Greek couple fight law over big fat gay wedding
A student who used legal loophole to marry partner on the island of Tilos in 2008 says legal battle has put gay rights back on the Greek political agenda
Photo by Themis Katsagiannis
A Greek student who took part in the country's first gay wedding may take lawmakers to the European Court of Human Rights after they declared the marriage ‘did not exist’.
Themis Katsagiannis tied the knot with his partner Dimitris Tsambrounis on Tilos in June 2008, after the island’s left-wing mayor Tassos Aliferis agreed to conduct the ceremony and register the couple.
Mr Aliferis also married a lesbian couple at the same time and conducted the proceedings despite Greece's top prosecutor having issued a directive saying that same-sex weddings were outlawed.
But gay campaigners believe they found a loophole in Greek civil law, which does not clarify the gender of people wishing to marry.
The District of Rhodes later claimed the marriage ‘did not exist’, a decision upheld by the Court of Appeal in 2011.
Now Katsagiannis is taking his case to the Supreme Court and, if his appeal is not successful, to the European Court of Human Rights.
‘The whole thing was pretty silent,’ the 26-year-old told Gay Star News.
‘Fortunately, we were able to get married really early in the morning before anyone was able to stop us.’
But by the end of June 2008, a lawsuit was filed against the mayor for breach of duty and the couple for being his accomplices. Although the mayor was acquitted, Katsagiannis and his partner still face criminal charges.
The human rights student in London, UK, says despite the charges against him, he is pleased his case has finally put the issue of gay marriage on the Greek political agenda.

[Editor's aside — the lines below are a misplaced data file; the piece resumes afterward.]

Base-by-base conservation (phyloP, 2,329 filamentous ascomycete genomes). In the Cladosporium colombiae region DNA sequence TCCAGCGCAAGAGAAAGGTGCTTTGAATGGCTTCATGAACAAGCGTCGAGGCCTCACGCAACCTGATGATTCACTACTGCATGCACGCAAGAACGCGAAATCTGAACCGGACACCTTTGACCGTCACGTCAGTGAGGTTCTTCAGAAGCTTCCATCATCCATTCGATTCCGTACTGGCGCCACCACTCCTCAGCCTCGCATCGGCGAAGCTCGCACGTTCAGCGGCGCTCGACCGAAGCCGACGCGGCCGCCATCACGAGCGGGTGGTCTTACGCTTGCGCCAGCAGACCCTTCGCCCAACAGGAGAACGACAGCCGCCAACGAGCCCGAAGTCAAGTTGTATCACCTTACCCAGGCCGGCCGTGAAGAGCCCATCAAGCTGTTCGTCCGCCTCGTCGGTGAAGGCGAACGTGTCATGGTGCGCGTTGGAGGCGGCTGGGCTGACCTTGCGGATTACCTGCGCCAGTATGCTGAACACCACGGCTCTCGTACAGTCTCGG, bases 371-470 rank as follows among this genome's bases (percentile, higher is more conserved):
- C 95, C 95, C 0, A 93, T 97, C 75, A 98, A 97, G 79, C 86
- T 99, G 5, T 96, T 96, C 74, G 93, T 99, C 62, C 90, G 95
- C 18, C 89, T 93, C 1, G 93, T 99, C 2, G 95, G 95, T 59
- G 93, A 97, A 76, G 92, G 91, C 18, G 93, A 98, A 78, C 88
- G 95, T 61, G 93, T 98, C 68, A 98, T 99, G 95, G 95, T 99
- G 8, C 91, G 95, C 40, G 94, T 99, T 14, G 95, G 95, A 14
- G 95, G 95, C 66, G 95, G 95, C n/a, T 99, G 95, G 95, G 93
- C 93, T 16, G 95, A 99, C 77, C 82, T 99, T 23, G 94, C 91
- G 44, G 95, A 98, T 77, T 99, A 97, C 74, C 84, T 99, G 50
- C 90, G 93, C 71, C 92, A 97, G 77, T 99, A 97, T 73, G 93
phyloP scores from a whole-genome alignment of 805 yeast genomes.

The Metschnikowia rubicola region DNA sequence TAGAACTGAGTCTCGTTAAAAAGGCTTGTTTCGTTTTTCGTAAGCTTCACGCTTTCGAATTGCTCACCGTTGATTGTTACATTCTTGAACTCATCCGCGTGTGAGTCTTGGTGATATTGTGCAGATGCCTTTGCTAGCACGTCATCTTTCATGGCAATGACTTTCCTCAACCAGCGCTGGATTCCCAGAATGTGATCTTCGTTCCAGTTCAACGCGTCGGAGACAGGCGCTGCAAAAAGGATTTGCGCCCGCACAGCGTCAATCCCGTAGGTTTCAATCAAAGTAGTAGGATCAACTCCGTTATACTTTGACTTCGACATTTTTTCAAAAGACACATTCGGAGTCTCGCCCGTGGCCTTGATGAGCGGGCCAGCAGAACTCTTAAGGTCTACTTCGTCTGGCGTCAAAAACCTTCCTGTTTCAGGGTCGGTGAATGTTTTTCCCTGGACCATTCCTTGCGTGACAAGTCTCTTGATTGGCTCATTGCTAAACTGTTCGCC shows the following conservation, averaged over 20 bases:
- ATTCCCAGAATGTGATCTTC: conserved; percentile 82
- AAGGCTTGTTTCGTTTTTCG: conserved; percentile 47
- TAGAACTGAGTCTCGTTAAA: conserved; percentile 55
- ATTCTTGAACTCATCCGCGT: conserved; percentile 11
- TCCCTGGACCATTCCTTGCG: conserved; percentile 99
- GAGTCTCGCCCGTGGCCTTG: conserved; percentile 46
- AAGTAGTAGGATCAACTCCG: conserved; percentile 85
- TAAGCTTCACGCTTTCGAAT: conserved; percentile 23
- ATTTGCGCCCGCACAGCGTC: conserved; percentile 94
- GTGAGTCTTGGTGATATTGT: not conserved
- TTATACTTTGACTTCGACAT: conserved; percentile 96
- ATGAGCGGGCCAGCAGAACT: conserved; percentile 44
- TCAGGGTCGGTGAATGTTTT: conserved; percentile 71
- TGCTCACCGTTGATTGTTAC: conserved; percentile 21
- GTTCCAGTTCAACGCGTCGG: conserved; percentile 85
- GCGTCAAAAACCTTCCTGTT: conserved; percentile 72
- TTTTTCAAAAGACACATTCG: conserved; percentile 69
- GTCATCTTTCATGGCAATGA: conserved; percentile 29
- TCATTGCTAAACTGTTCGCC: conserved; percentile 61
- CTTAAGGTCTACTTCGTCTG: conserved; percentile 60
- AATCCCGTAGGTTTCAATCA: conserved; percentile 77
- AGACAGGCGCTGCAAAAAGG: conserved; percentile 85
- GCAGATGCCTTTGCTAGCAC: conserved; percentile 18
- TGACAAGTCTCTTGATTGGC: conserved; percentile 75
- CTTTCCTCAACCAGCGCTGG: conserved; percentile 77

He said: ‘Up until when we got married, recognizing same-sex relationships wasn’t really an issue or in people’s minds.
‘But after that happened there was a lot of coverage by the media and it really put the issue on the map for Greece and it’s still much more discussed since then.’
He also says elections on 6 May could turn the tide on gay rights in the country.
‘Obviously, local church parties and the extreme right came out really against our marriage, but it allowed the political left to come out in favor of gay marriage and we did have a lot of support from many people. That was a really positive aspect.
‘Since then, there have been some polls which show there has been an increase in people’s support for same-sex marriage.’
He added: ‘The polls show that there’s probably going to be recognition for leftist parties which already have in their manifesto support for gay rights, same-sex marriage and partnerships.
‘The parties which are probably going to be represented in parliament after 6 May will actually be a lot more in favor of gay rights.’
Human rights group Amnesty International have praised Katsagiannis for his ‘bravery’.
‘Themis is an immensely brave individual and his fight to bring about gay marriage should be an inspiration to anyone,’ a spokesman said.
‘Love is a human right and Amnesty International firmly believes that people should not be discriminated against because of their sexuality.’
A date for the Supreme Court hearing has yet to be announced.from Gay Star News